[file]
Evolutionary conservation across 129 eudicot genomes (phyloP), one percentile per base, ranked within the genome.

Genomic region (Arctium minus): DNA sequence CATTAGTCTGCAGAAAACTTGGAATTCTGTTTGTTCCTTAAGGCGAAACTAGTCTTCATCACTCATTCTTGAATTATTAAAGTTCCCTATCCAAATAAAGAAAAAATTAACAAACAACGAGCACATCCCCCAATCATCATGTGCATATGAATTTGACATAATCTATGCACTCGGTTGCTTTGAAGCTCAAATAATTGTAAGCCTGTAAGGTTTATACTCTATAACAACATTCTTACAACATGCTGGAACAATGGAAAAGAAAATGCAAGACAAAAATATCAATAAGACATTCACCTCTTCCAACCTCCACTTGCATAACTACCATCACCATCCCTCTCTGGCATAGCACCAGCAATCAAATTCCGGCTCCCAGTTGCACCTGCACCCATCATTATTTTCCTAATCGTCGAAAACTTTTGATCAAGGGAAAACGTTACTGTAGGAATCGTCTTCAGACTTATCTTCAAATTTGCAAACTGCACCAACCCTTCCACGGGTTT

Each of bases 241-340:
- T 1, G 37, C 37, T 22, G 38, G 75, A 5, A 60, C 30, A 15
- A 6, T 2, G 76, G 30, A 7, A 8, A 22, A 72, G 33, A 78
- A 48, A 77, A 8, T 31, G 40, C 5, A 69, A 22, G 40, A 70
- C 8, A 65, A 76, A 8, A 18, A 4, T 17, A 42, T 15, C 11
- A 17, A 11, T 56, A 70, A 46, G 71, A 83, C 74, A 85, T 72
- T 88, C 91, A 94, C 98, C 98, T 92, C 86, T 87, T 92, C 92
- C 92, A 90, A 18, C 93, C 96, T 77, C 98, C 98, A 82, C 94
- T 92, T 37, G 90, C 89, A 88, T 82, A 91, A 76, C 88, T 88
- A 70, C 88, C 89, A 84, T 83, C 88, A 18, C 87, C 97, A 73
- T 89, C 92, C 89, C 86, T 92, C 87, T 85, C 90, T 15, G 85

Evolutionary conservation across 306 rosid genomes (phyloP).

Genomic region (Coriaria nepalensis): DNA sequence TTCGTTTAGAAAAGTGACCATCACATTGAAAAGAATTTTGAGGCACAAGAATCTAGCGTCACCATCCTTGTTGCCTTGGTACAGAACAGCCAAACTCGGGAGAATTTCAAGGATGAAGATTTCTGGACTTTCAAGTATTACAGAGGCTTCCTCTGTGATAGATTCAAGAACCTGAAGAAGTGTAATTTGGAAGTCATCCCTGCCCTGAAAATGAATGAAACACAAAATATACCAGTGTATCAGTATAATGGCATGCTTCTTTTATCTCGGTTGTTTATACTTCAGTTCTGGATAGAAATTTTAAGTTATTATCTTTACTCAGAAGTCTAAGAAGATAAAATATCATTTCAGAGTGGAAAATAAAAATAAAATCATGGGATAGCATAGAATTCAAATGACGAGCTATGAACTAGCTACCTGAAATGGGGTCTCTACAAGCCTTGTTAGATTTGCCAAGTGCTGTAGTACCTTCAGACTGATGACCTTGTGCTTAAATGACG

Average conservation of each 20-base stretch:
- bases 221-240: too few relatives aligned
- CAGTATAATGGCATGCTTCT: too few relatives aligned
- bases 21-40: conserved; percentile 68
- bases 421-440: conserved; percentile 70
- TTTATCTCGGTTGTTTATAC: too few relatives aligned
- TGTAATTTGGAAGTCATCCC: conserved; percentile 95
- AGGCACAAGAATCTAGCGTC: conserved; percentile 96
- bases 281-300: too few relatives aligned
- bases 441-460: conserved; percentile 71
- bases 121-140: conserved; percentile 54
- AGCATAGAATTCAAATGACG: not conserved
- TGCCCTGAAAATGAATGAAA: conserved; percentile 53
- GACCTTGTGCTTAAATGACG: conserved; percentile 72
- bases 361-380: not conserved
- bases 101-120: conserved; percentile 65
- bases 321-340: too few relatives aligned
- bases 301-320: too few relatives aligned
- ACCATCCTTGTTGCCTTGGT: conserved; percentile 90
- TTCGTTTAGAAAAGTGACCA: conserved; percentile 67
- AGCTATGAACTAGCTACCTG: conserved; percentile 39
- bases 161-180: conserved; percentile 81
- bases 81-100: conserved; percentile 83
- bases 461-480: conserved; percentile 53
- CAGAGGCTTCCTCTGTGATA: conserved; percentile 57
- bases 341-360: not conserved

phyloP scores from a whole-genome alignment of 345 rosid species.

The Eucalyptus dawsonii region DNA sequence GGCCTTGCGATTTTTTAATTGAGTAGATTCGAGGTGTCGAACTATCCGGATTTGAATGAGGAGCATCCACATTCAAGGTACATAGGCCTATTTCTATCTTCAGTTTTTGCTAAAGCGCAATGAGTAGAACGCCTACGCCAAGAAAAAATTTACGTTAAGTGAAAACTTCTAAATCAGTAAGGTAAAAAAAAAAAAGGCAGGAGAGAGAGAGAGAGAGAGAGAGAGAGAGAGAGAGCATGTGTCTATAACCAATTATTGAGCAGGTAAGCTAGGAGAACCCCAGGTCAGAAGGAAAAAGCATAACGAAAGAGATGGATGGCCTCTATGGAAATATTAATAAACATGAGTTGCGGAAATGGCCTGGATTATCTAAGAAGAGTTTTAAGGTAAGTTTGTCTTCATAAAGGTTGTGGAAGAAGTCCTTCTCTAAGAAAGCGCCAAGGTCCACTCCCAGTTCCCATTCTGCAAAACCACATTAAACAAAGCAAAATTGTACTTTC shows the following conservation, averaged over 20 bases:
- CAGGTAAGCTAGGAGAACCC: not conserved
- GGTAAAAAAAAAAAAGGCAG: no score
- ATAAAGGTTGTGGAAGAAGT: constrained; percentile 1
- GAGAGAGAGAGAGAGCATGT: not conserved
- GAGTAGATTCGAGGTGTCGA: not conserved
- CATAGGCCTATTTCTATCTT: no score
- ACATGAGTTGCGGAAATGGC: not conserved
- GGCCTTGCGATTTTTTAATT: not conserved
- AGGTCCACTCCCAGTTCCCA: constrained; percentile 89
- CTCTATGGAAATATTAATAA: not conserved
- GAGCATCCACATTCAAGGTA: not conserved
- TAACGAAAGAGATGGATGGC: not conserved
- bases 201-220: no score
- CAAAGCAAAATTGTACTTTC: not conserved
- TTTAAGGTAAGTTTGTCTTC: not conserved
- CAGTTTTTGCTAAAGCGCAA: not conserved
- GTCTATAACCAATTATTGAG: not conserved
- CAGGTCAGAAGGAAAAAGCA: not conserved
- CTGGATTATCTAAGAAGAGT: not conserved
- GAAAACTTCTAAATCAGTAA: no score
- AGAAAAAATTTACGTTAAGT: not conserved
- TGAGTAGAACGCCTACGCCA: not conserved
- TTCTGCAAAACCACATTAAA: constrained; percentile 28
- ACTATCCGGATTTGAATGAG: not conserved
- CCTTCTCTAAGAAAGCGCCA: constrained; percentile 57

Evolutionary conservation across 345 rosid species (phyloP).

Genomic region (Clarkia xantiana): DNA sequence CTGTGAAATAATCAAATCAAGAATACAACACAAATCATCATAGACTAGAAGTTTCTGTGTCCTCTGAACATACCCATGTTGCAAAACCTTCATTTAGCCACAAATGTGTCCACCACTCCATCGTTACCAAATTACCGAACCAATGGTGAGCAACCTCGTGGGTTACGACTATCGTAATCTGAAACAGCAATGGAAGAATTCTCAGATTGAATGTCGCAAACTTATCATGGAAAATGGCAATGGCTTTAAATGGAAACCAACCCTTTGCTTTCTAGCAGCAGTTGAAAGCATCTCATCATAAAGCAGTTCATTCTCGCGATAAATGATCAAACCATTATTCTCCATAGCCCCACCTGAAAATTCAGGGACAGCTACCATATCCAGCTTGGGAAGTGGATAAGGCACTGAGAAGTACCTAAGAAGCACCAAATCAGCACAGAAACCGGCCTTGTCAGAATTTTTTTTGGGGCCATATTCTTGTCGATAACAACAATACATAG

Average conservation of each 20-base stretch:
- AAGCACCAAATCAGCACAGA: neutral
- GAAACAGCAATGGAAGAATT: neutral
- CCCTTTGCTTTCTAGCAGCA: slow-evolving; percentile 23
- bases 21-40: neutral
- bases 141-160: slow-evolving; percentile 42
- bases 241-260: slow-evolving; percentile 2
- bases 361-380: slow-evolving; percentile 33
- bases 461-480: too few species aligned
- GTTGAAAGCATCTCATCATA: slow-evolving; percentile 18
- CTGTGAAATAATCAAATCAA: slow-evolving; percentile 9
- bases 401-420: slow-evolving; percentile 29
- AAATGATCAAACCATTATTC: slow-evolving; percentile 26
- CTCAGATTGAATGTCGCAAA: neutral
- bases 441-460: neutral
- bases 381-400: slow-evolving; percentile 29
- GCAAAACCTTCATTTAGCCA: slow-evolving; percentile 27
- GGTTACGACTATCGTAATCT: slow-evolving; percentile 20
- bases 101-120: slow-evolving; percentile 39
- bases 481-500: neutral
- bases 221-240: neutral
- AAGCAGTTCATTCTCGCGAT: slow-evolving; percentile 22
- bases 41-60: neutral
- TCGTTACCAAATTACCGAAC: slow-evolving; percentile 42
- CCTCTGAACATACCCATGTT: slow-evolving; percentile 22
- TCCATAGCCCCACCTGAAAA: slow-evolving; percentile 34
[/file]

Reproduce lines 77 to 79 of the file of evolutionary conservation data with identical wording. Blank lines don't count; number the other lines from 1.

- bases 241-260: slow-evolving; percentile 2
- bases 361-380: slow-evolving; percentile 33
- bases 461-480: too few species aligned